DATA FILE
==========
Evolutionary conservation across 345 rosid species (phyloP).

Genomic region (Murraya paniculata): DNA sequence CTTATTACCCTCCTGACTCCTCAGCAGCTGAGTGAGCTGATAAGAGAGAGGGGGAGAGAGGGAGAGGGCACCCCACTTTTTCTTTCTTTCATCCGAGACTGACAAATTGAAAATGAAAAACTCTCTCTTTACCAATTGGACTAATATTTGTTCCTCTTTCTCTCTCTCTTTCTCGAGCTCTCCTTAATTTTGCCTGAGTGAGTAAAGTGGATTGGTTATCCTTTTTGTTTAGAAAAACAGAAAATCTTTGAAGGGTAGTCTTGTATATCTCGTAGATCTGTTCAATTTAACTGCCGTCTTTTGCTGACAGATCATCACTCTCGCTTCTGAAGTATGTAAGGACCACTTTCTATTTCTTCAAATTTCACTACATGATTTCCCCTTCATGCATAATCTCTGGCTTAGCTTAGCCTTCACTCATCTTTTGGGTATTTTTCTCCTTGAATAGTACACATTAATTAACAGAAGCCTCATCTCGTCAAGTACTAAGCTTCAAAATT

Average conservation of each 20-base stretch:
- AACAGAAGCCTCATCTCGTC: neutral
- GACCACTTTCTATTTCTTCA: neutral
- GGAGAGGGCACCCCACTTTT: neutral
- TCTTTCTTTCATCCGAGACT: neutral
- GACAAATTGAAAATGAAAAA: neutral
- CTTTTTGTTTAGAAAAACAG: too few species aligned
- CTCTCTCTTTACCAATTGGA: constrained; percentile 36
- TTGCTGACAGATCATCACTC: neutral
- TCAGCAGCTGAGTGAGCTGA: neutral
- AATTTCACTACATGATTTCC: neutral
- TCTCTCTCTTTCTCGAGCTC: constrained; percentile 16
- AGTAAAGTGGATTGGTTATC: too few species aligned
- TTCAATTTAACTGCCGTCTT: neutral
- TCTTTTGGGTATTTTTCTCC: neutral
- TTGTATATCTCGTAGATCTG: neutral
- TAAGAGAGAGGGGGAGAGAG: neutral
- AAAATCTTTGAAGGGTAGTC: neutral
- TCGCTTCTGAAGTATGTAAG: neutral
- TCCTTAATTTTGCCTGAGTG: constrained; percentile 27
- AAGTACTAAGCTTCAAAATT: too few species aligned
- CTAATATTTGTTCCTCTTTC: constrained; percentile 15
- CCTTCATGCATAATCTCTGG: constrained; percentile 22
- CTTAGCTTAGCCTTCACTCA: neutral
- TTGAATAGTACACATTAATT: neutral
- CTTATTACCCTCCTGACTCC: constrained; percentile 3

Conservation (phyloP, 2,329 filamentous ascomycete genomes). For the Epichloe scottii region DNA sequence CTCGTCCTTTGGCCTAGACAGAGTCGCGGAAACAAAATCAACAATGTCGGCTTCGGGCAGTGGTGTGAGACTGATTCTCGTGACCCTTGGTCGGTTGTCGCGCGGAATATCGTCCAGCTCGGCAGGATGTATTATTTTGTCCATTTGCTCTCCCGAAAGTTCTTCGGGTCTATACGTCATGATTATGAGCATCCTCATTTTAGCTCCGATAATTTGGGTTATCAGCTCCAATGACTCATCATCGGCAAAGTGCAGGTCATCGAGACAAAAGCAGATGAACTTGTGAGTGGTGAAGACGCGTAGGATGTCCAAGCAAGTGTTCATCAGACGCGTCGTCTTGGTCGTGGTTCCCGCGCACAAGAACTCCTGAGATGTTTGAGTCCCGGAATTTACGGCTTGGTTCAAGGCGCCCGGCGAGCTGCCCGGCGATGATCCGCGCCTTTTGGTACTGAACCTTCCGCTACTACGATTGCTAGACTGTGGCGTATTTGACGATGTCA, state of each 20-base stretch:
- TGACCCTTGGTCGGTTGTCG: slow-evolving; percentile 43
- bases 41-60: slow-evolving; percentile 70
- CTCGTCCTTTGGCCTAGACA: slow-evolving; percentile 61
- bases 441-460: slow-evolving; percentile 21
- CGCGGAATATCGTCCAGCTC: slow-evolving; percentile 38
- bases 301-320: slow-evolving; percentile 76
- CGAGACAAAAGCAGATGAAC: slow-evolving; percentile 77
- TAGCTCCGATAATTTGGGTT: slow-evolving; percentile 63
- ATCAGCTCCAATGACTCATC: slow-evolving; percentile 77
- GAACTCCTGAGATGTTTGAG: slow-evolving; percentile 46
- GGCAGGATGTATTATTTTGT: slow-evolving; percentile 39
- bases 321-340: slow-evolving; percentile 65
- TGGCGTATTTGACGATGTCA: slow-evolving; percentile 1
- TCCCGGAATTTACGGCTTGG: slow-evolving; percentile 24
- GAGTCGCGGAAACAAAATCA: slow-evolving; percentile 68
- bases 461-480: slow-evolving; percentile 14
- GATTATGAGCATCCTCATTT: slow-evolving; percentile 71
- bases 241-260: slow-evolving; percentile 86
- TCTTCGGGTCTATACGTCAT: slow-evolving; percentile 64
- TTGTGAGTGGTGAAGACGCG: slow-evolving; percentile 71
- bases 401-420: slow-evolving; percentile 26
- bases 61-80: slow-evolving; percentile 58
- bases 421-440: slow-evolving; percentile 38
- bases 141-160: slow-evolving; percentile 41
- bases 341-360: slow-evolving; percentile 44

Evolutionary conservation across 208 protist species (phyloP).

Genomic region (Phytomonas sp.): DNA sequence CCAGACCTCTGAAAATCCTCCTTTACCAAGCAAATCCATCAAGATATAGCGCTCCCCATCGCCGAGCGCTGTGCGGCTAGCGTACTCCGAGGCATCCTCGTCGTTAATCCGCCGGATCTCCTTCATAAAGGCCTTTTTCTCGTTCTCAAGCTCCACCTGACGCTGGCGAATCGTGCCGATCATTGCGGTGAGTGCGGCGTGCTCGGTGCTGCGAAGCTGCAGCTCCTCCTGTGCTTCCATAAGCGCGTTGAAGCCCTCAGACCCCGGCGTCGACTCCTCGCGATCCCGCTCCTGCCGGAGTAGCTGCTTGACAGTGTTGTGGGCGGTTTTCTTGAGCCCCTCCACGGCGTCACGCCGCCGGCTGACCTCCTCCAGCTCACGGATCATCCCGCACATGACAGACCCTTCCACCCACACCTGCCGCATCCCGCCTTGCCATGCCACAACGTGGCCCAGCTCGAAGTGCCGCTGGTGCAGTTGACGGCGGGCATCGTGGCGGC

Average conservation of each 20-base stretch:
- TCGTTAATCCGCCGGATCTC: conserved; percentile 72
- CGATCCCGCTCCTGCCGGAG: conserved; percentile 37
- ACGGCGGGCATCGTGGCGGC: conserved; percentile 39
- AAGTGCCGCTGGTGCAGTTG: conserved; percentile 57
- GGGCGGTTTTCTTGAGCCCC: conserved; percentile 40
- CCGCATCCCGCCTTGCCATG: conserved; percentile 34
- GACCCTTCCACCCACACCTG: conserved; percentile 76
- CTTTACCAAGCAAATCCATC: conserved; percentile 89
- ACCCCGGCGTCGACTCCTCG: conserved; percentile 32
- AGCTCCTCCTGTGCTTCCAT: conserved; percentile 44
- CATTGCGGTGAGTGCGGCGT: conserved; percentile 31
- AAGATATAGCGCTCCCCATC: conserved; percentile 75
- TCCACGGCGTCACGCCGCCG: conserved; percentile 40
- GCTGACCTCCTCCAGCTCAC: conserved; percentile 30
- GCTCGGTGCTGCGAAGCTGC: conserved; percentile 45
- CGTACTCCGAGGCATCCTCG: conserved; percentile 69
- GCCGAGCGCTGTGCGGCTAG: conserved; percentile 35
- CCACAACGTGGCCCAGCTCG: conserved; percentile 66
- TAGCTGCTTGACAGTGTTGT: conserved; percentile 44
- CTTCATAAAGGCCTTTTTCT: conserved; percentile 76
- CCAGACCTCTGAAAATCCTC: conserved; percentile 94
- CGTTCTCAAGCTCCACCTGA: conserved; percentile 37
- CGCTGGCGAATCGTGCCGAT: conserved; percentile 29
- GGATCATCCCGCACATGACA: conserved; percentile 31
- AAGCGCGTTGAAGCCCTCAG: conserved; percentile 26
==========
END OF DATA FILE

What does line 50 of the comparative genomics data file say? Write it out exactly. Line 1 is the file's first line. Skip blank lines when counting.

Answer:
- bases 401-420: slow-evolving; percentile 26